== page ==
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Old 06-01-14, 01:07 PM   #1
brianipmh
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Never been out of breath cycling...

You know the feeling when you get out of breath from running/playing sports in general? Well that hasn't really happened to me on a bike, ever...

I can ride for two hours (mainly flat surface) with 90rpm and have really sore legs afterwards, but never do I feel the need to walk around to catch a breath.

Initially I thought it's because I was using a gear too high so that my legs tire out before my cardio did, but after lowering my gear and spinning at a faster cadence I'm still not

feeling a cardio fatigue. Can anyone help/explain to me what I'm experiencing? Thanks.

*I do notice I can't stay in my target heart rate zone when riding. I'm only in my zone when climbing but my legs give out before I can climb for a good amount of time and I end up only being in the zone for ~15 minutes.

Last edited by brianipmh; 06-01-14 at 01:11 PM.
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Old 06-01-14, 04:03 PM   #2
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Your lungs generally have extra capacity. They can typically handle 30% more than your body - or cardio system can use (gaseous exchange). You shouldn't run out of breath if you're breathing properly - and suitably warmed up.
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Old 06-01-14, 04:24 PM   #3
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Attack some hills or do some interval work as hard as you can, see if that can make you short of breath.
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Old 06-01-14, 04:35 PM   #4
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Attack some hills or do some interval work as hard as you can, see if that can make you short of breath.
That sounds about right to me! I can spin along on flat ground with no problems as well. Bicycling is about 5 times more efficient than running... so it can seem easy if your not pushing. But trying to maintain speed on the mile and a half of winding hill I face near daily.... makes me gasp for breath.
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Old 06-01-14, 05:22 PM   #5
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Your lungs generally have extra capacity. They can typically handle 30% more than your body - or cardio system can use (gaseous exchange). You shouldn't run out of breath if you're breathing properly - and suitably warmed up.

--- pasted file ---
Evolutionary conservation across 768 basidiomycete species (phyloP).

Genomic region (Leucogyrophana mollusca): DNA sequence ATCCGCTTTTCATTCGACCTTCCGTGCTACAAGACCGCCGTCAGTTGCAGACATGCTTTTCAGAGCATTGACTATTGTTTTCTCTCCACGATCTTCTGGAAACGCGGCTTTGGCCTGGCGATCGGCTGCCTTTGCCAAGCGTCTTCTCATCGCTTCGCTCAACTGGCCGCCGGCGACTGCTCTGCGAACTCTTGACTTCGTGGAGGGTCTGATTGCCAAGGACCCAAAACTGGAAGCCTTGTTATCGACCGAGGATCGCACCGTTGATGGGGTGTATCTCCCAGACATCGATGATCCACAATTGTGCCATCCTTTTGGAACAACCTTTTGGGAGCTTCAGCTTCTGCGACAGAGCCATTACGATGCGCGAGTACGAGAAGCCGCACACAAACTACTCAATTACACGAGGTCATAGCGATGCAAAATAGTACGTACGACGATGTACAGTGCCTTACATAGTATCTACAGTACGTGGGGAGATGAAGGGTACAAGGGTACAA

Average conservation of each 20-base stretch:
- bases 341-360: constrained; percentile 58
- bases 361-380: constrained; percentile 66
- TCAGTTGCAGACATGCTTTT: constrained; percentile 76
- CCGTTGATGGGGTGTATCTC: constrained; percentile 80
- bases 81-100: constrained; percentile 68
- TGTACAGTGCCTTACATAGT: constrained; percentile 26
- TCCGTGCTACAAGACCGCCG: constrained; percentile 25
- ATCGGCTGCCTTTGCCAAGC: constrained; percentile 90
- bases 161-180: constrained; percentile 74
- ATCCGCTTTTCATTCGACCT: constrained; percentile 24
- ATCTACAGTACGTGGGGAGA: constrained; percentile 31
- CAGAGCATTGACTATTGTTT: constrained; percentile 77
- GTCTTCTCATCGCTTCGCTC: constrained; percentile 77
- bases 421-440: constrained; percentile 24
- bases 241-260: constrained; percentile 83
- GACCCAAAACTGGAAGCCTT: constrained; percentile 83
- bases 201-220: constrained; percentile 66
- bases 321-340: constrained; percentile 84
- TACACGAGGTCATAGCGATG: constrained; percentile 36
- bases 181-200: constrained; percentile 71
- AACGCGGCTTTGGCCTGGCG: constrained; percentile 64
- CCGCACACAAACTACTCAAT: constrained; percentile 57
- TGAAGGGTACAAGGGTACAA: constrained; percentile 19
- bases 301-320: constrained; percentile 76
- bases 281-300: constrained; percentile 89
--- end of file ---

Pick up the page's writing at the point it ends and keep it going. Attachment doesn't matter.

Or you could climb hills and do intervals to the point of exhaustion.
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Old 06-01-14, 06:35 PM   #6
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We have some 20+% gradient hills within a few miles of my house I would love to ride up with you on one of our humid Ozarks summer days... There are a few rolling hills you will be lucky to find your breath going down before it's time to climb the next :-)
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Old 06-01-14, 07:07 PM   #7
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If you can't climb hard enough to start panting, you need to strengthen your legs. Weights mostly, but a lot of hill climbing will do it, too. It's rare, but some folks' lungs are bigger than their legs when they start riding.
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Old 06-01-14, 10:49 PM   #8
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Yes, the obvious question is: are you riding hard enough, even for short bursts? However.....

Unless the recent research has changed, cycling is slightly less aerobic than running, simply because the upper body isn't really used.

extra 'however'....
I've never, EVER found cycling has hard (painful) or breathtaking as running. It's always been more about the legs than the lungs for me; like my lungs always have some ceiling room. The only time I get breathless is doing full-on sprints and some short intervals, and even then, I get my breath back pretty quickly.

When I compare this to the 'old days' when I used to run, then played Aussie Rules football before that: ugh! Pain! For memory, 400s and 800s were the worst.

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Old 06-01-14, 11:45 PM   #9
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Well, the thing is that potential ability is tied to VO2max. I would hope that we all know that. And VO2max is reached when you are at your breathing limit and cannot get any more oxygen into your body. So if you're not there with your lungs, you need to improve your muscles' ability to use oxygen, i.e. get stronger and more efficient, i.e. more mitochondria, more capilarization, more muscle mass, more neuromuscular conditioning, all that stuff, which translates as hill intervals, flat intervals, gym work, and in general, learning how to train. It's a big subject.

Or forget the whole thing and just have fun riding your bike.
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Old 06-02-14, 05:35 AM   #10
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Never been out of breath cycling
I have the opposite problem. So what is your secret?
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